Honoring a Life That Changed Mine
A revised version of this was published as an op-ed in Winthrop News.
Rural Minnesota lost a vibrant and generous leader when Kim Melius of Winthrop passed away on November 23rd. Many knew her as a dedicated mother, social worker, and hospice caretaker. Kim and the Melius family impacted me under very different circumstances. I grieve her death knowing my life would be immensely different if not for the compassionate decision Kim and her family made eighteen years ago.
The story begins with senseless violence. In 1997, I was among twenty-two young men who drove from Glencoe to Winthrop looking to retaliate for an assault on one of our friends. In a dark yard, I stood by and watched as my friends viciously beat two young men. Some distance away, a third young man was ambushed, knocked unconscious, and savagely beaten with as many as fifty blows to the head and body. This young man was Kim’s son, Ben. He suffered a cracked skull and massive swelling in the brain. He could have died.
Sometime during the scary, painful days that followed for Ben, his mother Kim, and father Dana, they had to make a decision about pursuing justice. The other perpetators and I faced three felony assault and rioting charges. Many of us had been involved with violent acts and legal problems before. You would think the family would want to lock us up and throw away the key, but the Melius family chose a path of restorative justice instead. They sought healing for the victims, the perpetrators, and the wider communities of Glencoe and Winthrop. Where did they find the mercy? Where did they find the hope?
The restorative justice process put the perpetrators, victims, and our families in a room together for several hours, face-to-face. I had to bear witness to the real human suffering I’d caused. With every story, the consequences of our violence broke into my consciousness. I remember the strong and gracious Melius family standing in the center of it all and was inspired by them. With my mother crying by my side, I stood up and said, “I didn’t throw any punches, but I am not innocent. I contributed to a group mentality where we could do terrible things. I stood by.” I, along with the other perpetrators, did many days of community service and paid for damages. We spent hours with Dana writing an op-ed for the papers trying to bring healing to the communities shaken by our violence.
I know that felony convictions would have permanently altered the course of our young lives. We would have faced a lifetime of challenges beginning with college admission, housing, and gainful employment. But at greater risk were our souls, and this event and the Melius’ choice began a permanent transformation in mine.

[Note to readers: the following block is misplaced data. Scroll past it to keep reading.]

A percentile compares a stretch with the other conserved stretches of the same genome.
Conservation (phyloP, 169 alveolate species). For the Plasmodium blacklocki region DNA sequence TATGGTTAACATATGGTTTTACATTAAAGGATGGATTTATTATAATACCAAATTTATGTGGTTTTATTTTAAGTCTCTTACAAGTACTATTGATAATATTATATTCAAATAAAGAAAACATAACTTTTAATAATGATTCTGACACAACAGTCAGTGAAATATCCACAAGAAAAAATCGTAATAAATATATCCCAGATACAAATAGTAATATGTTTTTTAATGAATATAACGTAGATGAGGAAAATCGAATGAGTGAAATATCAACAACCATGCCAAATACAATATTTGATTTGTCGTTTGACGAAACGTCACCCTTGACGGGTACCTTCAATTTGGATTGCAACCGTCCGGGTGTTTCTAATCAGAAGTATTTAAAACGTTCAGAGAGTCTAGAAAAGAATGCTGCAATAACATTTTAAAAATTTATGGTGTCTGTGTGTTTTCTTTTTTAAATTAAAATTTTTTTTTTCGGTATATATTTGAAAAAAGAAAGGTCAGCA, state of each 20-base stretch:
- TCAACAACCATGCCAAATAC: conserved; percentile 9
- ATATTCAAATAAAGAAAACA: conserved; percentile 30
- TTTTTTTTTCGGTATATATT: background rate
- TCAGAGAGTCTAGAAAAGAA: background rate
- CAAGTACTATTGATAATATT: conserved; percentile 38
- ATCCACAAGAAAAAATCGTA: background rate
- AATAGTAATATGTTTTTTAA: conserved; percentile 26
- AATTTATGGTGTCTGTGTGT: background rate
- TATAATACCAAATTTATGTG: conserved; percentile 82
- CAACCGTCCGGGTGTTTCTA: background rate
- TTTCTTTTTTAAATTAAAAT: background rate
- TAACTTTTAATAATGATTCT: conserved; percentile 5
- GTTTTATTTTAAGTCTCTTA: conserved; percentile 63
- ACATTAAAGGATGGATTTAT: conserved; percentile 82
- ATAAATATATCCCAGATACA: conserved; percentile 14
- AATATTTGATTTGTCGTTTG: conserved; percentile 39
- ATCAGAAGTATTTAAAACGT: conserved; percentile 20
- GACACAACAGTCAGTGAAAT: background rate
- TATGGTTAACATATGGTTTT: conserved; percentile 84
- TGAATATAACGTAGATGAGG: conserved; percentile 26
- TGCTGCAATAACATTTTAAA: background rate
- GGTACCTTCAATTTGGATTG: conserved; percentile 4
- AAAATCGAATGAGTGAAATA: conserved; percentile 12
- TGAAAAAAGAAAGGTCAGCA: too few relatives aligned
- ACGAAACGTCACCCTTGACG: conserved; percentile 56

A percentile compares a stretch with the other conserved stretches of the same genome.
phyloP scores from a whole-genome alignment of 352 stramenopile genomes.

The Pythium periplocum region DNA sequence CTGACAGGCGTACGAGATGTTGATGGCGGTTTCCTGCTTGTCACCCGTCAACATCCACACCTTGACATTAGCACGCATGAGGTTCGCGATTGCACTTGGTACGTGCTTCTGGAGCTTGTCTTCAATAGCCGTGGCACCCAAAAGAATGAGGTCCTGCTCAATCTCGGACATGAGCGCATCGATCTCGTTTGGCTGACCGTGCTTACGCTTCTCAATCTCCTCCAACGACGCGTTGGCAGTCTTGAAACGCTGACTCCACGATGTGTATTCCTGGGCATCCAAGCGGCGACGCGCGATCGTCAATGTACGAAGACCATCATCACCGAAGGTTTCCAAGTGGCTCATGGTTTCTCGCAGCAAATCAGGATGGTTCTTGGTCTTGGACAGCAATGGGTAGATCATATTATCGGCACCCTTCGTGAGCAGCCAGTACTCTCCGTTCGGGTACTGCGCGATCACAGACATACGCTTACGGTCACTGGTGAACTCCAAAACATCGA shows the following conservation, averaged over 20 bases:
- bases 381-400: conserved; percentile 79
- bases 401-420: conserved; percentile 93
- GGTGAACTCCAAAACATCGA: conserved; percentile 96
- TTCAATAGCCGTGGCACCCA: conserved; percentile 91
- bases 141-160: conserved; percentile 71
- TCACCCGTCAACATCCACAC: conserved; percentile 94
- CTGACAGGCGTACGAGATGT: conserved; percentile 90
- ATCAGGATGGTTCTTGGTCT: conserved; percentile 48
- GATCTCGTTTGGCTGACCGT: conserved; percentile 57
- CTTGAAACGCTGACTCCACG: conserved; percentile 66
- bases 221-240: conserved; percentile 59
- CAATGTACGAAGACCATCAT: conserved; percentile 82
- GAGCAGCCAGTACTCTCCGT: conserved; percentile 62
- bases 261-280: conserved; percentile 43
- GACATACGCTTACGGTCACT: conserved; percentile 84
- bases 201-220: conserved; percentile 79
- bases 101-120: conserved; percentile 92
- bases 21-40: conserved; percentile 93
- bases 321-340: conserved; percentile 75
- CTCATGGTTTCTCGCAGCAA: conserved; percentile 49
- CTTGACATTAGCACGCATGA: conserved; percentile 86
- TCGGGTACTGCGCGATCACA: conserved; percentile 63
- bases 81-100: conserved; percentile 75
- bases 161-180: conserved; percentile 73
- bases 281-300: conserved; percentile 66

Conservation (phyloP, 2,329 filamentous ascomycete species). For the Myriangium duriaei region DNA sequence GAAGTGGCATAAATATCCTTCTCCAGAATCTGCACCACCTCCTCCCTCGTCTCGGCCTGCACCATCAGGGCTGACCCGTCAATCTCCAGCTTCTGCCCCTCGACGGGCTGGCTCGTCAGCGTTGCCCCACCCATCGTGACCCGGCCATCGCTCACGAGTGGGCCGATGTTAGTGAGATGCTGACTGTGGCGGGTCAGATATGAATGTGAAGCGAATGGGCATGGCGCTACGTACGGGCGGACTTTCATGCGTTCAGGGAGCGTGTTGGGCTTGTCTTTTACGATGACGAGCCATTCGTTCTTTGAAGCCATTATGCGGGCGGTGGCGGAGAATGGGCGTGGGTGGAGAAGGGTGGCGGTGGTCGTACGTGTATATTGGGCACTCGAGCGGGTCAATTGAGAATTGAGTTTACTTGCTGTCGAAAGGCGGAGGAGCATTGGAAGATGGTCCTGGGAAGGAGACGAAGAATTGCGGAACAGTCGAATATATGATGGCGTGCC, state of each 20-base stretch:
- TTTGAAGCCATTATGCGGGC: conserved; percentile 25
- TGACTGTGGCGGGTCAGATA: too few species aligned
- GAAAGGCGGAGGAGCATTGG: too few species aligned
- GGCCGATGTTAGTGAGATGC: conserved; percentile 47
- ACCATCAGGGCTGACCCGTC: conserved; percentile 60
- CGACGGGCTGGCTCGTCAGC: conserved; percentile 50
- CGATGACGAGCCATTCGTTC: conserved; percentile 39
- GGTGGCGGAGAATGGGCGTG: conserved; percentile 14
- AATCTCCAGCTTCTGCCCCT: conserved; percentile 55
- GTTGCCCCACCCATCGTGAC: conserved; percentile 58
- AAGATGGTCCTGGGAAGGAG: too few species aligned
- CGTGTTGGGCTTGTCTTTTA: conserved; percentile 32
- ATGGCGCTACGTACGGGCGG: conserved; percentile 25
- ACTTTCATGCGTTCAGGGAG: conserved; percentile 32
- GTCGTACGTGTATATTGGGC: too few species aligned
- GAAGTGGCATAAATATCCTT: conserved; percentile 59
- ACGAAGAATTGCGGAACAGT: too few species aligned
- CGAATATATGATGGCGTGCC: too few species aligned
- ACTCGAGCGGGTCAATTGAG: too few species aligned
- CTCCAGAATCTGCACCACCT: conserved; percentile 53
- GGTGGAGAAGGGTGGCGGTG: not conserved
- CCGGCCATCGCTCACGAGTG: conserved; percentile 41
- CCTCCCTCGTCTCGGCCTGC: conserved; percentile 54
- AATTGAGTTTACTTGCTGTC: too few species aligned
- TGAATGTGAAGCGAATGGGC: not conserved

I began wanting to be a different kind of person. I wanted to be the kind of person who would have stopped my friends that night—who would have even been willing to put my own body between victim and violence.
Four years later, with my transformation well underway, I set off for a college semester abroad in India. I learned that among the fifteen students from Gustavus Adolphus College was a student from Winthrop I felt must be the sister of Ben Melius. On our first day, I pulled Ambryn Melius aside.
“I think you might be the sister of Ben Melius.”
“Yes,” she said as she nodded.
“I was there that night. I was there the night your brother was beaten.”
She waited for what seemed like a long time. Then she responded, “You didn’t have to tell me that.”
Like her parents, she didn’t turn away from me. We became real friends and have continued to deepen our friendship over the years and are still close to this very day.
Over the next decade and a half, I became a faith-based community organizer, got a master’s degree in theology, and now serve as associate director of a national Catholic social justice organization in Washington, DC. All the while, Ambryn and the Melius family invited me into their home. There, I saw more of the incredible wisdom, grace, and love that enabled them to make that extraordinary decision eighteen years ago.
Kim, Ben, and Dana dared to hope for strangers who caused great pain in their family, even when we didn’t hold a lot of hope for ourselves. That changed my life. I could never thank Kim Melius enough for her part in it, but I try the best way I know how—by striving to live up to her example.
Lonnie Ellis, Washington, DC (formerly of rural Glencoe)

grateful 2015

I have much for which to be grateful. Way too much to be condensed into a list but I will try. Don't think I'm going all Pollyanna because I'm working on a list of complaints, too.